Seven years ago early in the morning of June 1, my father's nurse woke me to say, "Your father has passed." I sat vigil alone at the foot of his bed, glancing at his face and then away, because it was hard to look at him. His mouth hung open, perhaps from trying for a last breath that never came.
I finally got a glimpse of who he was as a person, though that person had departed an hour ago. Despite walls plastered with awards, numerous bestsellers, bushels of adoring fan mail and the company of great men, his face was etched with disappointment.
As a boy, my vision of my father was hindered by physical fear. All I saw was a giant, one who would periodically strike me to unleash his rage.
Just as I became a man, my father, William Manchester, rocketed to international fame after the publication of his bestseller "The Death of a President." Now he towered over me in the world. All I saw was how much he had achieved and how little I had in comparison.
Just as my father reached the age I am now, 60, the mask of the famous author slipped and I saw a very different face, that of his shadow.
As the skeletons clattered from our family closet -- my father's secret lifetime of self-destructive habits, his marriage that was something out of a horror movie -- I could only blink in disbelief. How could these two men, these two lives, coexist in a single body?
Was he a writer of tireless discipline, who could work around the clock, who published 18 books, some over a thousand pages long? Or the man powerless in the face of his addictions?
Was he the man who'd met four presidents, who'd fought Bobby and Jackie Kennedy and won? Or the husband who sat alone in his own home because his wife wouldn't let his friends inside, not even his brother?
Was he the Marine who received a Navy Cross for grabbing a machine gun and running up a hill into an enemy position? Or was he the person who cowered before his dentist, who was afraid to fire secretaries, who could barely stand to enter a roomful of strangers?
Eight years before my father died, his heart was within days of giving out on him. I drove him to the hospital for a quadruple bypass, acutely aware that these might be our last moments together. I asked him how he felt -- to offer comfort, to touch his heart just once while I still could. He said, "I'm not afraid. I stared death in the face on Okinawa and said, 'Fuck you!'" We rode the rest of the way in silence.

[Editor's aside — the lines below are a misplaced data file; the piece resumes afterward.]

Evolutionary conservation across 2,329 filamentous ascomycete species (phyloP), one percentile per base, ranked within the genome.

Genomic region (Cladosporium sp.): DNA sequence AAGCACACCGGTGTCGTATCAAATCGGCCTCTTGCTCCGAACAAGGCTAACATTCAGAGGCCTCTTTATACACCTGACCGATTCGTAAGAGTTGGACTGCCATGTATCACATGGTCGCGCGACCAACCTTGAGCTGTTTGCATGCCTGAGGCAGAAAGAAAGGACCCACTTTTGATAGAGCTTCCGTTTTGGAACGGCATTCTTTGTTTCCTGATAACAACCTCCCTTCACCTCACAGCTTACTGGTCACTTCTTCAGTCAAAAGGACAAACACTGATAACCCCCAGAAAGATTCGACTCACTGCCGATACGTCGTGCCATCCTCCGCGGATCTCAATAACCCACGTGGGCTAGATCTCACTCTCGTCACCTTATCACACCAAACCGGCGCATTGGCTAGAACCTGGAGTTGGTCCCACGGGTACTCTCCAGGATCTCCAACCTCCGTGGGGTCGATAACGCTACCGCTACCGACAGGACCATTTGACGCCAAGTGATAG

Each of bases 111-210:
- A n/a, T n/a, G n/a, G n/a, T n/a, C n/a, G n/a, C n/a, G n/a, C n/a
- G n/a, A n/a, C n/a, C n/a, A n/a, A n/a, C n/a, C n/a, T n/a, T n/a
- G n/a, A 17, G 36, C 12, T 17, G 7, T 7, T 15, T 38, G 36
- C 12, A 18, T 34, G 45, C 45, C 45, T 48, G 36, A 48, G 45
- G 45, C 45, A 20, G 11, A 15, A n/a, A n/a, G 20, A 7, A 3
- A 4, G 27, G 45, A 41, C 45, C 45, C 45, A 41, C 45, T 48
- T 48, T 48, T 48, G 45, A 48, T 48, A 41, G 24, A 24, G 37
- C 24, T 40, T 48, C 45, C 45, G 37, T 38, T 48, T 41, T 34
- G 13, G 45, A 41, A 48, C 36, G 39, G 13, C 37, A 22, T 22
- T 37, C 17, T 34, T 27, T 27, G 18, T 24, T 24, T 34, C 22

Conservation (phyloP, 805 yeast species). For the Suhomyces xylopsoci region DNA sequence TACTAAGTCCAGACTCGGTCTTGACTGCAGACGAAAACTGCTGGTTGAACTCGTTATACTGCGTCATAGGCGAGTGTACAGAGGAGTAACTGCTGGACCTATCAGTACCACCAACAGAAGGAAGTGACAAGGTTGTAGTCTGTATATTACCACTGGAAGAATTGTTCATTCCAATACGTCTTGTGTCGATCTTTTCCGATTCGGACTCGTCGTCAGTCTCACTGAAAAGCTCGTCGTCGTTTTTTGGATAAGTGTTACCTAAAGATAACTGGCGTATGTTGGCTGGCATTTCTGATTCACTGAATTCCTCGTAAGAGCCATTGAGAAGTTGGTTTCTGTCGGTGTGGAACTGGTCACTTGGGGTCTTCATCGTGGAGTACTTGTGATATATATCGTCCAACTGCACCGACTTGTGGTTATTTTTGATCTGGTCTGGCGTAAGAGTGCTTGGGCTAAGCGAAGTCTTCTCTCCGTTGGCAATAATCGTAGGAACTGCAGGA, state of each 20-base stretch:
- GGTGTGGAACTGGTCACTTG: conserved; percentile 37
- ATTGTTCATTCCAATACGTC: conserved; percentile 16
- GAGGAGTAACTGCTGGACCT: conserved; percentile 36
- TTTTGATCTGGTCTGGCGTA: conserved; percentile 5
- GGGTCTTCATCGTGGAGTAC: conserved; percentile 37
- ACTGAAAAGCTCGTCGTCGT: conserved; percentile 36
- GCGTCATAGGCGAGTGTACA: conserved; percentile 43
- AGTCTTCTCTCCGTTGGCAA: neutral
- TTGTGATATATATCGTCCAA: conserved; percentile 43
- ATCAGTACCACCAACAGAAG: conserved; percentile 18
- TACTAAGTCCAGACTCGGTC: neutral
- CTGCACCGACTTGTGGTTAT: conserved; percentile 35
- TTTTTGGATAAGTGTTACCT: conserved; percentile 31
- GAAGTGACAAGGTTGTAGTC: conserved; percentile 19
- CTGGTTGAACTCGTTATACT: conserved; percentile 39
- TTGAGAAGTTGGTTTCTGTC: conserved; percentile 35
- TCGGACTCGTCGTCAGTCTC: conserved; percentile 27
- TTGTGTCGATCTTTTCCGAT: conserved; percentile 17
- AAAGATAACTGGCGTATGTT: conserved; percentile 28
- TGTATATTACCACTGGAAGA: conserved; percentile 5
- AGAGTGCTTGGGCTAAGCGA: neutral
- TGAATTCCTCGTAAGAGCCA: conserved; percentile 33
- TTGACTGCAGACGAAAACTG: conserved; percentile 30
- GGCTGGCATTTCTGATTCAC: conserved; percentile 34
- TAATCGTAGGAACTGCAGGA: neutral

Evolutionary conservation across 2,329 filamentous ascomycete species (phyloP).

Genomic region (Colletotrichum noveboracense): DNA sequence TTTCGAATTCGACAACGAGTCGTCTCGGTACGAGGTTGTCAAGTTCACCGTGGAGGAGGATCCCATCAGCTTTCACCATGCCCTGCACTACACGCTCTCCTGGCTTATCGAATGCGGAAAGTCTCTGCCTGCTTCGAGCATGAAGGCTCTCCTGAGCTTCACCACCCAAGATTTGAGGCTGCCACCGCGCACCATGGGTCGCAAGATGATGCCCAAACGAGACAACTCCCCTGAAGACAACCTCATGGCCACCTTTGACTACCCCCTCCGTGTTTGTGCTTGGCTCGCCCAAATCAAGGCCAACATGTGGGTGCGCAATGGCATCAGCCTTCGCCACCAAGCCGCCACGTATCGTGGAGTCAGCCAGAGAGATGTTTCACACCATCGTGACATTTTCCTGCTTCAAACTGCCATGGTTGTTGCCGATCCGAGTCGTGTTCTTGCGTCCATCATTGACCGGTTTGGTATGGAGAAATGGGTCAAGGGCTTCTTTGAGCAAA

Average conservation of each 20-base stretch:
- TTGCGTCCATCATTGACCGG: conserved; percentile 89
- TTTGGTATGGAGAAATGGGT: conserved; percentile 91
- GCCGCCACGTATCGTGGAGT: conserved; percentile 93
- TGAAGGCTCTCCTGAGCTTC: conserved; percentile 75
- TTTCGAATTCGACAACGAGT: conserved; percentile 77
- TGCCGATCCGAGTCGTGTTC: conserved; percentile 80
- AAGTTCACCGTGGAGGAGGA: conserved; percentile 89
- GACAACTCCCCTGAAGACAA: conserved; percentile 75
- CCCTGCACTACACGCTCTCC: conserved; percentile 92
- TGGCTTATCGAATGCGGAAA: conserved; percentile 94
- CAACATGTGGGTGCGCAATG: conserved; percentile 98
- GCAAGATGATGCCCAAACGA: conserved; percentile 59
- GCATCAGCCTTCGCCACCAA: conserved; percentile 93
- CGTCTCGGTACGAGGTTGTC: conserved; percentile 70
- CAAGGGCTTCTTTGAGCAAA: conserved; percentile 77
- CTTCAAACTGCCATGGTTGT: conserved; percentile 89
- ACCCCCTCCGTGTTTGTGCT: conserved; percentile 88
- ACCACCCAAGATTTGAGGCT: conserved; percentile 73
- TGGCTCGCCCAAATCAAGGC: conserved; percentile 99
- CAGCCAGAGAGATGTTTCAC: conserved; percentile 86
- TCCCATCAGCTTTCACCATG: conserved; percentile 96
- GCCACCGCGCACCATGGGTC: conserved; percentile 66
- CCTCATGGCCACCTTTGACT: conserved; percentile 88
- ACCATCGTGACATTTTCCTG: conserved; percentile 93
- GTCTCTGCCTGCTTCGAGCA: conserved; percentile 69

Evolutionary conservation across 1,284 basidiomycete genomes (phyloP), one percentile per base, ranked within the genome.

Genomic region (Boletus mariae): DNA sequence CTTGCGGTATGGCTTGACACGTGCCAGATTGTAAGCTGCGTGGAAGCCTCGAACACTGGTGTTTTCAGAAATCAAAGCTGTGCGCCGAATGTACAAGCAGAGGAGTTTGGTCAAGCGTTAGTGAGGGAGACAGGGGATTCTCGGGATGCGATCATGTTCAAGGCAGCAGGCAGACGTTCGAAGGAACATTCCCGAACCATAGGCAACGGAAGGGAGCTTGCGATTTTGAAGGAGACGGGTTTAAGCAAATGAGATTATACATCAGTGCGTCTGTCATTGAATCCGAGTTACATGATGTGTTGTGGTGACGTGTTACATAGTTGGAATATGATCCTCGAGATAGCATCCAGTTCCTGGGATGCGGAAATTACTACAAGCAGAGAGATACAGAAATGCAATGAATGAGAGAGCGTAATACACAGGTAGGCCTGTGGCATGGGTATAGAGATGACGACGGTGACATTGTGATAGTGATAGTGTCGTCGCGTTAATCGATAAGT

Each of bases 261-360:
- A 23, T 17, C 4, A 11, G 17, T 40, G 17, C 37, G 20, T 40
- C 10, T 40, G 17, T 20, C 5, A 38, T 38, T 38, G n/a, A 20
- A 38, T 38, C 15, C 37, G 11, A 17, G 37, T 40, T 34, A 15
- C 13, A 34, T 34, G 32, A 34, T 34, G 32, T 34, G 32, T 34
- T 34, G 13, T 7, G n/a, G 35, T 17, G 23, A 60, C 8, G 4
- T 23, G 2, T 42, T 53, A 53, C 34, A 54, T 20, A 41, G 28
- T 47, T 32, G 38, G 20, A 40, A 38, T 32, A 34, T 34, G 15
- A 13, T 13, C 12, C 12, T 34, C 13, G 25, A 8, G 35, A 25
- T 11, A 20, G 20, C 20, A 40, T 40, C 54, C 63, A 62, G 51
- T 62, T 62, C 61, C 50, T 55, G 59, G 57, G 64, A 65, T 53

It's the tough Marine whose picture stares, pipe clenched in his teeth, from the cover of his 1980 memoir of combat, "Goodbye Darkness." After he died I found a series of outtakes from that photo shoot. He mugs for the camera, putting on mask after mask. What stuck with me was the one of him grinning, saturnine, all powerful. But not one of them was really him.
When the mother of my childhood best friend died, a woman who was dear to my entire family, my father delivered the eulogy. He was overcome by tears and could barely finish speaking. I had never seen my father cry. Maybe this was the real person coming out at last. But in the car after the funeral he said, "I disgraced myself."
He was a frail boy, terrible at sports. His father beat him, demanding, "Don't cry." The jeers of his peers and blows of his father rained down on a person of extraordinary sensitivity. That sensitivity would later prove a valuable asset for him as a writer. But as a youth he could only cover it in thick armor. That armor served him well in literal combat. It also closed him off from feelings of fear and loneliness.
What he felt instead were the extraordinary highs and lows of his fluctuating self-esteem. He'd always suffered mood swings, but fame and chemicals escalated their intensity. He was forever on top of the world or at the bottom of the deepest pit, never in between.
I spoke with one of his few surviving Marine buddies, who offered this simple wisdom, "Your father was just a man. A good man, but just a man."
And there's the real person that neither of us could ever see: just a man.